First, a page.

• 7. guide for choosing clean, fuel-efficient vehicles are dren’s health. Advocates for children’s health are available from the EPA Web site (www.epa.gov/ needed in discussions about land use and transpor- greenvehicles/index.htm). The high levels of par- tation issues. Pediatricians can also advocate for en- ticulate emissions from diesel-powered buses and ergy-saving (and pollution-minimizing) lifestyles to trucks must also be addressed. More than 70% of fine their patients’ families, especially regarding vehicles particle emissions from traffic are attributable to die- driven. sel-powered buses and trucks. In communities with poor air quality, pediatri- Driving a private car is probably a typical citizen’s cians can play a role in educating children with most “polluting” daily activity, yet in many cases, asthma or other chronic respiratory tract disease and individuals have few alternative forms of transpor- their families about the harmful effects of air pollu- tation. Thus, urban planning and smart growth are tion. Patients and families can be counseled on fol- imperative. Urban sprawl affects land use, transpor- lowing the AQI to determine when local air-pollu- tation, and social and economic development and tion levels pose a health concern. Ozone levels tend ultimately has important implications for public to be highest in the afternoon, and it may be possible health.98 Ways in which individuals can help to de- to decrease children’s exposure by scheduling stren- crease air pollution are available at www.epa.gov/ uous outdoor activity earlier in the day. air/actions and www.arb.ca.gov/html/brochure/ As pediatricians become better informed about lo- 50things.htm. cal air quality issues in their communities (eg, ozone, nearby industrial facilities, traffic, diesel buses, wood Air Quality Index burning, etc), these local concerns can provide a The air quality index (AQI) provides local infor- starting point for discussion and education. mation on air quality and potential health concerns Pediatricians who serve as physicians for schools at the observed (or forecasted) levels of air pollution or for team sports should be aware of the health and can be a useful tool for educating families about implications of pollution alerts to provide appropri- local air quality and health.99 The AQI is reported ate guidance to school and sports officials, particu- daily in metropolitan areas, often as part of local larly in communities with high levels of ozone. weather forecasts on television or radio or in news- RECOMMENDATIONS papers. The AQI divides air-pollution levels into 6 categories of risk for 5 common pollutants (ozone, 1. The National Ambient Air Quality Standards are PM10, nitrogen dioxide, carbon monoxide, and sulfur designed to protect the public. To achieve this, the dioxide). Each category has a descriptive name re- following points should be addressed: flecting levels of health concern (ranging from good through very hazardous), an associated color, and • The revised standards for ozone and particulate an advisory statement. Information about air quality matter adopted by the EPA in 1997 should be in a specific area can be obtained from www.epa. promptly implemented. gov/air/urbanair/index.html, www.scorecard.org, • During implementation, the standards should or www.weather.com. Although many states and not be weakened in any way that decreases the local air districts actively forecast and disseminate protection of children’s health. health warnings, the challenge is to have people take • Because recent studies suggest that current actions to protect themselves and decrease activities standards for PM10, PM2.5, ozone, and nitrogen that cause air pollution. dioxide may not be protecting children, the Pediatric Environmental Health100 from the AAP standards should be promptly reviewed and provides additional information about the outdoor revised. air pollutants and the use of the AQI. • Because the law requires that the most vulner- able groups be protected when setting or revis- CONCLUSIONS ing the air quality standards, the potential ef- Ambient air pollution has important and diverse fects of air pollution on the fetus, infant, and health effects, and infants and children are among child should be evaluated, and all standards the most susceptible. Currently, levels of ozone and should include a margin of safety for protection particulates remain unhealthful in many parts of the of children. United States, and the current National Ambient Air 2. The current measures to protect children from Quality Standards may not protect the public ade- exposures to HAPs are not effective and should quately. There is a compelling need to move forward be critically reevaluated. The EPA should focus on efforts to ensure clean air for all. on prompt implementation of the Clean Air Act The assurance of healthy air for children to breathe Amendments of 1990 (Pub L No. 101–549) to de- is beyond the control of an individual pediatrician, crease HAPs. Additional monitoring for HAPs and there are no easy solutions. State chapters of the should be undertaken to allow more accurate AAP, as well as individual members, can play an characterization of children’s exposures to these important role as advocates for children’s environ- compounds. Risk assessments for HAPs should be mental health. Areas of involvement might include reviewed to ensure that goals are protective of working with community coalitions in support of children. Control measures that specifically pro- strong pollution-control measures and informing lo- tect children’s health should be implemented. cal and national representatives and policy makers 3. States and local air districts with air quality con- about the harmful effects of the environment on chil- cerns should actively implement forecasting and AMBIENT AIR POLLUTION: HEALTH HAZARDS TO CHILDREN 1704 Downloaded from www.pediatrics.org by on February 16, 2009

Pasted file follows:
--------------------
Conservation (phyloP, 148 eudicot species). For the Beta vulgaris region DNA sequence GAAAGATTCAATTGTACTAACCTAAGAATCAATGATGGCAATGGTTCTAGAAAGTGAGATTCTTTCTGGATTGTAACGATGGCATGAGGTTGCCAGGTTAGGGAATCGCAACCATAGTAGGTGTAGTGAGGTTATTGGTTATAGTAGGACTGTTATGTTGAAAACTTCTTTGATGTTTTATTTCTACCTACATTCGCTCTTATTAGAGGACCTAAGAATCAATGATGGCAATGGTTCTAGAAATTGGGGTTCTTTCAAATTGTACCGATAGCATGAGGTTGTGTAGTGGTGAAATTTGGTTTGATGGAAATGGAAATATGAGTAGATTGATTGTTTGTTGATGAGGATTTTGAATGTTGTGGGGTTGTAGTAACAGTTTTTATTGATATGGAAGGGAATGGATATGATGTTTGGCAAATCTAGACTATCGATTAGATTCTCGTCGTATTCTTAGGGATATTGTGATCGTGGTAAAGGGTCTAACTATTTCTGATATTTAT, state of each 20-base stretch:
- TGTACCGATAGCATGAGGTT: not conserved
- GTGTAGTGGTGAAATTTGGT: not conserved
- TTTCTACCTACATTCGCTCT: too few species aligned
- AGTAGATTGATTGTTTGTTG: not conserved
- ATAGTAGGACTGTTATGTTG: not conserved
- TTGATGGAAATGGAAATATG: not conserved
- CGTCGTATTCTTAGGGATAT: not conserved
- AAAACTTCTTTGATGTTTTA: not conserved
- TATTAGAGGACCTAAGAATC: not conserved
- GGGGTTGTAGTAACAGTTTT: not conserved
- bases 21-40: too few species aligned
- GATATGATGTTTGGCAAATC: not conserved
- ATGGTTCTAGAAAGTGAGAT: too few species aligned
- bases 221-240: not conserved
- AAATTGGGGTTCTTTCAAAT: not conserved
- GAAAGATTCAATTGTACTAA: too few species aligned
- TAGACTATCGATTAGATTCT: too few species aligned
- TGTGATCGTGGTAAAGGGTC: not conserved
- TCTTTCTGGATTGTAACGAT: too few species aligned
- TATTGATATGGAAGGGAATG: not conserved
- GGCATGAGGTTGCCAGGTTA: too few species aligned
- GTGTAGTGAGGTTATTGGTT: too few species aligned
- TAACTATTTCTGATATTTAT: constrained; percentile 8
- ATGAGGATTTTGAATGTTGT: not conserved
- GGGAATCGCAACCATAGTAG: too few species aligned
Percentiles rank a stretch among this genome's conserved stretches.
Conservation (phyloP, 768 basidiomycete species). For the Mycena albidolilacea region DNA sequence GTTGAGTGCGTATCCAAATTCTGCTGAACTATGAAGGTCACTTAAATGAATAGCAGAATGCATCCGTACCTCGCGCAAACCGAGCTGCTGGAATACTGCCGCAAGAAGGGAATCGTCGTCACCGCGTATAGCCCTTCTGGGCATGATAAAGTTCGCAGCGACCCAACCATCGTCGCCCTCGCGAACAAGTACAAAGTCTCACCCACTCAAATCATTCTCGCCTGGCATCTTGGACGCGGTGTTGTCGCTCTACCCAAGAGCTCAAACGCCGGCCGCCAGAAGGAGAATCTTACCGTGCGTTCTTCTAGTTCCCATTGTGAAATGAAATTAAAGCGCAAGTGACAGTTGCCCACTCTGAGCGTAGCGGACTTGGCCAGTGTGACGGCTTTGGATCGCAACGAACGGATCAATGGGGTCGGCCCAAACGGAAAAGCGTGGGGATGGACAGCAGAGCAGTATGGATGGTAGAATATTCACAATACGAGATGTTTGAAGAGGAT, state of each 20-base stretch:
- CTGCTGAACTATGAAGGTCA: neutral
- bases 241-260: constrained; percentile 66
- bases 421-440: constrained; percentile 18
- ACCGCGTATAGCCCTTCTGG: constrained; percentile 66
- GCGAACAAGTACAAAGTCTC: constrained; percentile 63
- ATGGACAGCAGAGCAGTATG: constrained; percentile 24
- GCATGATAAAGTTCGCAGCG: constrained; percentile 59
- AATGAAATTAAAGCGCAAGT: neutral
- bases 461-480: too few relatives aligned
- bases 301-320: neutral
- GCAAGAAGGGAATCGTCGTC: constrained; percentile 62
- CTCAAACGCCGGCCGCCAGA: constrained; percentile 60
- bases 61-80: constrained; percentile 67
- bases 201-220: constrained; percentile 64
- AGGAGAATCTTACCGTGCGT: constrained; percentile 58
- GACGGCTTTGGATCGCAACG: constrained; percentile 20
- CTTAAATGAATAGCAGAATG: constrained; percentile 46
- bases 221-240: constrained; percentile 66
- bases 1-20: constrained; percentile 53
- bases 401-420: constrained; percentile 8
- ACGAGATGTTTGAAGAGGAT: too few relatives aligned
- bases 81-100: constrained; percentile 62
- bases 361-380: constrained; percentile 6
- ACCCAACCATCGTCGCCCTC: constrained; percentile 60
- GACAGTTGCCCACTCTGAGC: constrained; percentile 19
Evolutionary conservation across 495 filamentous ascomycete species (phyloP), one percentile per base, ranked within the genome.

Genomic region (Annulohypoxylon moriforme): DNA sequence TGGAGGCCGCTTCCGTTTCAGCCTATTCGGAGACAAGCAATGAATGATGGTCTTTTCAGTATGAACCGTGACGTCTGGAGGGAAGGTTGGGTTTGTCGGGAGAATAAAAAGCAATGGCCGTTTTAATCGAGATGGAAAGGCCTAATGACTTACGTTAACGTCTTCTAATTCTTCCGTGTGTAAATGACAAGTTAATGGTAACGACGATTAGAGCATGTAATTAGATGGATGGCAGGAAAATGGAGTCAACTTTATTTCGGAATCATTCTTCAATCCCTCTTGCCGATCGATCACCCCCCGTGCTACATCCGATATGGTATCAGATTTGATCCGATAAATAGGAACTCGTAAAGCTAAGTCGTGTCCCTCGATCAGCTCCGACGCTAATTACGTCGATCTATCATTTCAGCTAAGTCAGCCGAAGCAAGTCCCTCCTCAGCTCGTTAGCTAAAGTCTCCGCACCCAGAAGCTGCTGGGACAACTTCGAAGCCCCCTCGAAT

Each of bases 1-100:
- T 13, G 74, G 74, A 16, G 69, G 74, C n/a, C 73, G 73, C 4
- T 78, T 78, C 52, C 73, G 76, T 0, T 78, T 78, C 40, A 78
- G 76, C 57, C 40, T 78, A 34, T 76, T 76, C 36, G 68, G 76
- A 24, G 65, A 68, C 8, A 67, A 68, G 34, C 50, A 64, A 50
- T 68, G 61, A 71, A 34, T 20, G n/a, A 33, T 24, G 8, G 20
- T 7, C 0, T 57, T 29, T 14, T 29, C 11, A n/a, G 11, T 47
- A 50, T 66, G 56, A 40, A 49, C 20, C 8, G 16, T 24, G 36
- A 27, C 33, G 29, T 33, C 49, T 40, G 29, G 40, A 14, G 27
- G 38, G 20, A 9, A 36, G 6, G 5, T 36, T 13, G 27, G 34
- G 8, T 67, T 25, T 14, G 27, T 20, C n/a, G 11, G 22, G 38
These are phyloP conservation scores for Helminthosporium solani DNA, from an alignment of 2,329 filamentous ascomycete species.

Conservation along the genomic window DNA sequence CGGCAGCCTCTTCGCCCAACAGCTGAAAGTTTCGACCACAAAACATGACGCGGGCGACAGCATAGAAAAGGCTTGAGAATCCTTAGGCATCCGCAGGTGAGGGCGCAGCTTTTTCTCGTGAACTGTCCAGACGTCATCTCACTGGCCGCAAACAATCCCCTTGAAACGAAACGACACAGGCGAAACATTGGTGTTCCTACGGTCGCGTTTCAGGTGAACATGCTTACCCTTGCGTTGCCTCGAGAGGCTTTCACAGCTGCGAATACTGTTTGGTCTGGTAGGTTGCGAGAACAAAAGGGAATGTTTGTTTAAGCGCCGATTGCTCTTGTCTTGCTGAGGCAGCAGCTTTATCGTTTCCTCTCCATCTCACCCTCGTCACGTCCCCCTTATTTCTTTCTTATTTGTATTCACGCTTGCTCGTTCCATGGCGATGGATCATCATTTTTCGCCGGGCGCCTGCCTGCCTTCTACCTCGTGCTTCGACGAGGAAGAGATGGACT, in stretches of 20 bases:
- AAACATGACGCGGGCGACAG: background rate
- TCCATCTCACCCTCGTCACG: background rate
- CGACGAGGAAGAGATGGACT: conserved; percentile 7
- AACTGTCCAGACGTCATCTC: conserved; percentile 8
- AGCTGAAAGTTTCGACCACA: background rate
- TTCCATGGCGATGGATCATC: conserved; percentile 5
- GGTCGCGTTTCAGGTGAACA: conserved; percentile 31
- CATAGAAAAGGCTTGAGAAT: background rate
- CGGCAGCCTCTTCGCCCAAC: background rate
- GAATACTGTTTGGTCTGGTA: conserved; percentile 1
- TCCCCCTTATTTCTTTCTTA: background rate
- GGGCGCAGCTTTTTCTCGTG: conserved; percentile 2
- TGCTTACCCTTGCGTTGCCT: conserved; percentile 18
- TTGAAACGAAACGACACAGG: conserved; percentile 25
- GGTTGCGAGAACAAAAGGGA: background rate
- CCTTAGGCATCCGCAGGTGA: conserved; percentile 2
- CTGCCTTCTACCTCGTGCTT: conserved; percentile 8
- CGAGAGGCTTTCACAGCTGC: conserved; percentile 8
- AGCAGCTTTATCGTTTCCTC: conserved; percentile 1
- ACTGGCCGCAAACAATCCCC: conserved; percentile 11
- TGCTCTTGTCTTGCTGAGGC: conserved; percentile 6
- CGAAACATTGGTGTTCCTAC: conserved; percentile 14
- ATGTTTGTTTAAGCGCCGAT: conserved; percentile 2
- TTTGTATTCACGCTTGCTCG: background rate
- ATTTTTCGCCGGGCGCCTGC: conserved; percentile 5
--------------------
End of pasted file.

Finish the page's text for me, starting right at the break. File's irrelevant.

• 8. dissemination of health warnings in ways that Martha Linet, MD National Cancer Institute help people take actions to protect themselves and Walter Rogan, MD decrease activities that cause air pollution. National Institute of Environmental Health Sciences 4. Children’s exposure to diesel exhaust particles should be decreased. Idling of diesel vehicles in Staff places where children live and congregate should Paul Spire be minimized. Ongoing programs to fund conver- sion of diesel school bus fleets to cleaner alterna- *Lead author tive fuels and technologies should be pursued. 5. Industrial emissions of mercury should be de- REFERENCES creased. 1. US Environmental Protection Agency. Latest findings on national air 6. Federal and state governments’ policies should quality: 2000 status and trends. Research Triangle Park, NC: Environ- encourage reductions in mobile and stationary mental Protection Agency; 2001. Publication No. EPA 454/K-01-002. sources of air pollution, including increased sup- Available at: www.epa.gov/airtrends/reports.html. Accessed August port for mass transit, carpooling, retiring or retro- 8, 2003 2. US Environmental Protection Agency. Supreme Court upholds EPA fitting old power plants that do not meet current position on smog, particulate rules [press release]. Available at: pollution-control standards, and programs that www.epa.gov/airlinks/rehear.htm. Accessed October 29, 2004 support marked improvements in fuel emissions 3. US Environmental Protection Agency. About air toxics, health and of gasoline- and diesel-powered vehicles. Addi- ecologic effects. Available at: www.epa.gov/air/toxicair/newtoxics. html. Accessed August 8, 2003 tionally, the development of alternative fuel fleets, 4. American Academy of Pediatrics, Committee on Environmental low-sulfur diesel, and other “low-emission” strat- Health. Ambient air pollution: respiratory hazards to children. Pediat- egies (eg, retrofit of existing diesel engines) rics. 1993;91:1210 –1213 should be promoted. Before promoting new alter- 5. Dietert RR, Etzel RA, Chen D, et al. Workshop to identify critical native fuels, these alternative fuel sources should windows of exposure for children’s health: immune and respiratory systems work group summary. Environ Health Perspect. 2000;108(suppl be critically evaluated and determined by govern- 3):483– 490 mental authorities to have a good safety profile. 6. Plopper CG, Fanucchi MV. Do urban environmental pollutants exac- 7. The same overall fuel-economy standard should erbate childhood lung diseases? Environ Health Perspect. 2000;108: apply to all passenger vehicles. Programs that A252–A253 7. Pinkerton KE, Joad JP. The mammalian respiratory system and critical allow certain passenger vehicles to be exempt windows of exposure for children’s health. Environ Health Perspect. from the usual fuel-economy standards should be 2000;108(suppl 3):457– 462 abolished. 8. Plunkett LM, Turnbull D, Rodricks JV. Differences between adults and 8. City and land-use planning should encourage the children affecting exposure assessment. In: Guzelian PS, Henry CJ, design and redevelopment of communities to pro- Olin SS, eds. Similarities and Differences Between Children and Adults: Implications for Risk Assessment. Washington, DC: ILSI Press; 1992: mote mass transit, carpooling, pedestrian walk- 79 –96 ways, and bicycle use. 9. Wiley JA, Robinson JP, Piazza T, et al. Activity Patterns of California 9. Siting of school and child care facilities should Residents: Final Report. Sacramento, CA: California Air Resources include consideration of proximity to roads with Board; 1991. Publication No. A6-177-33 10. Wiley JA, Robinson JP, Cheng YT, Piazza T, Stork L, Pladsen K. Study heavy traffic and other sources of air pollution. of Children’s Activity Patterns: Final Report. Sacramento, CA: California New schools should be located to avoid “hot Air Resources Board; 1991. Publication No. A733-149 spots” of localized pollution. 11. American Thoracic Society, Committee of the Environmental and Oc- cupational Health Assembly. Health effects of outdoor air pollution. Committee on Environmental Health, 2003–2004 Part 1. Am J Respir Crit Care Med. 1996;153:3–50 Michael W. Shannon, MD, MPH, Chairperson 12. American Thoracic Society, Committee of the Environmental and Oc- Dana Best, MD, MPH cupational Health Assembly. Health effects of outdoor air pollution. Helen J. Binns, MD, MPH Part 2. Am J Respir Crit Care Med. 1996;153:477– 498 Christine L. Johnson, MD 13. Bates DV. The effects of air pollution on children. Environ Health Perspect. 1995;103(suppl 6):49 –53 *Janice J. Kim, MD, PhD, MPH 14. US Environmental Protection Agency. Air Quality Criteria for Particulate Lynnette J. Mazur, MD, MPH Matter, Vol. II. Research Triangle Park, NC: Environmental Protection David W. Reynolds, MD Agency; 2001. Publication No. EPA/600/P-99/002bB James R. Roberts, MD, MPH 15. US Environmental Protection Agency. Air Quality Criteria for Ozone and William B. Weil, Jr, MD Related Photochemical Oxidants, Vol. III. Research Triangle Park, NC: Environmental Protection Agency; 1996. Publication No. EPA/600/P- Sophie J. Balk, MD 93/004a-cF Past Committee Chairperson 16. Dockery DW. Epidemiologic evidence of cardiovascular effects of Mark Miller, MD, MPH particulate air pollution. Environ Health Perspect. 2001;109(suppl 4): Past Committee Member 483– 486 Katherine M. Shea, MD, MPH 17. Pope CA III, Burnett RT, Thun MJ, et al. Lung cancer, cardiopulmo- Past Committee Member nary mortality, and long-term exposure to fine particulate air pollu- tion. JAMA. 2002;287:1132–114118. Consultant 18. McConnell R, Berhane K, Gilliland F, et al. Asthma in exercising children exposed to ozone: a cohort study [published correction ap- Michael Lipsett, MD pears in: Lancet. 2002;359:896]. Lancet. 2002;359:386 –391 California Department of Health Services 19. Gauderman WJ, McConnell R, Gilliland F, et al. Association between air pollution and lung function growth in southern California children. Liaisons Am J Respir Crit Care Med. 2000;162:1383–1390 Robert H. Johnson, MD 20. Gauderman WJ, Gilliland GF, Vora H, et al. Association between air Centers for Disease Control and Prevention/Agency pollution and lung function growth in southern California children: for Toxic Substances and Disease Registry results from a second cohort. Am J Respir Crit Care Med. 2002;166:76 – 84 AMERICAN ACADEMY OF PEDIATRICS 1705 Downloaded from www.pediatrics.org by on February 16, 2009